Being more transparent, giving users more control can help build trust in tech: Facebook

''When individuals trust the internet, they will participate more freely...It is also very crucial to protect this segment of the population (new users) from fraud and loss of data because such incidents can materially set them back and undo any progress that they might have made in their digital journey, and then getting them back online requires a disproportionate effort,'' Kudva said.

 

New Delhi:
Companies being more transparent about their frameworks and giving users more control over their interactions with technology will help enhance trust between people and enterprises as well as for the ecosystem, Facebook India Managing Director Ajit Mohan said on Friday.

Infosys co-founder Kris Gopalakrishnan and Omidyar Network India Managing Director Roopa Kudva also noted large valuable businesses can be built in India by integrating features like local languages and assisted transactions, which can help accelerate the digital journey for the next half billion population that will come online over the next few years.

Speaking at a session on 'How do we sustain trust in technology?' at the 29th Nasscom Technology and Leadership Forum, Mohan said one doesn't want a framework that stifles innovation.

''When we look at trust...there's a bunch of things related to data and how you engage with the user who's engaging with technology. Second, are you able to build associations of trust? You are making a distinction between the internet world and the real world, but the reality increasingly is that a lot of human associations are actually formed on the Internet,'' he said.

He added that an important factor for building overall trust is whether the information that one sees on the platform can be trusted.

''...the private sector can do is how you essentially give users more control over their interactions, their connectedness to technology and on the Internet, as well as transparency. The more companies are transparent about what exactly they are doing, what is the framework, it enables companies to build trust and also the ecosystem to build trust,'' Mohan said.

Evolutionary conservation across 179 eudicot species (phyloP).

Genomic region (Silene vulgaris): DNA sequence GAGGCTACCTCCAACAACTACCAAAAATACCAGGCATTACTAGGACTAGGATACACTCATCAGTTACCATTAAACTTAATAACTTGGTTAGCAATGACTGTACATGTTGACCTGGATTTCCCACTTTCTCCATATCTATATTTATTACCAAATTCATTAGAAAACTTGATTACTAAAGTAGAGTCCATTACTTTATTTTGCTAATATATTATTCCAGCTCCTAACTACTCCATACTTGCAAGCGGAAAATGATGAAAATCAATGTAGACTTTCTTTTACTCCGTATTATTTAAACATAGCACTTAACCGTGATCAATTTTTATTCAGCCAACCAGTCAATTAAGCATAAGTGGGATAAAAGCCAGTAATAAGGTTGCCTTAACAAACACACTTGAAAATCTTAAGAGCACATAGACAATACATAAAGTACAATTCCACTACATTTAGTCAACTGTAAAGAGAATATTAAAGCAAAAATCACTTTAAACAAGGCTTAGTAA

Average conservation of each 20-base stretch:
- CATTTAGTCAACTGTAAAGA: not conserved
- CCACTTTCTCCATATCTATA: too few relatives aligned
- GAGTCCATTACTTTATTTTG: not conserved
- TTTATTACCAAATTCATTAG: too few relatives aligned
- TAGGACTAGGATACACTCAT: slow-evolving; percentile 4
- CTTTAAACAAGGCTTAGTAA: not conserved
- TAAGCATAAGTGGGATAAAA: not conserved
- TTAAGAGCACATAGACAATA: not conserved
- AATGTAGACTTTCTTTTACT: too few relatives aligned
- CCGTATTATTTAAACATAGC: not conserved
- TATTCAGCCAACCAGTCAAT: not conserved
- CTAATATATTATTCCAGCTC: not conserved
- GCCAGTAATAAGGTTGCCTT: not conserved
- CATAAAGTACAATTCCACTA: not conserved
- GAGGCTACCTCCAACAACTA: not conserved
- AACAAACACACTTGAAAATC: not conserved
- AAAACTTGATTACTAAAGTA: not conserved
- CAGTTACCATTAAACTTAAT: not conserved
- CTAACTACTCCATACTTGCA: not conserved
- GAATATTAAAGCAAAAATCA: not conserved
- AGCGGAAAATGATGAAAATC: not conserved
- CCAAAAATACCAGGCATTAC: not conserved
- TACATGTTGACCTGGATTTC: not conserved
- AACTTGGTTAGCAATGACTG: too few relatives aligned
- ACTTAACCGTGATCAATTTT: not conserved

He highlighted that the government has a role to play in regulation as there are many issues ''on which the tradeoffs are so complex, you don't want an individual company or a set of companies to be making choices''.

''It is for the society at large, represented by government regulation to say, when we have a trade off between, let's say free expression and safety, here is the framework. While companies have individual accountability...over time, we should move towards a more user control and more user transparency,'' he said.

The industry representatives pointed that trust really is the backbone of the digital economy.

''When individuals trust the internet, they will participate more freely...It is also very crucial to protect this segment of the population (new users) from fraud and loss of data because such incidents can materially set them back and undo any progress that they might have made in their digital journey, and then getting them back online requires a disproportionate effort,'' Kudva said.

She added that the issues related to misinformation and disinformation also need to be tackled for the people at large to build trust in the internet.

''I think it is time for businesses to look at privacy and data security as an issue going beyond compliance, but actually using it as a differentiator and competitive advantage. And as far as responsible data sharing is concerned, the onus has to shift from an over reliance on the use of informed consent by users to quality assurance by the providers,'' she said.

Gopalakrishnan, who is also the Chairman of Axilor Ventures, said innovation will always be ahead of regulation, and so there is a need for technologies to be tested in sandboxes to get an understanding of the consequences and then rolling it out.

He added that an evolving regulatory framework is needed to respond swiftly and that regulatory bodies must include industry representation.

The industry veteran also pointed out that education must include digital literacy for all, including the older population and access to devices must be provided to narrow the digital divide.
 


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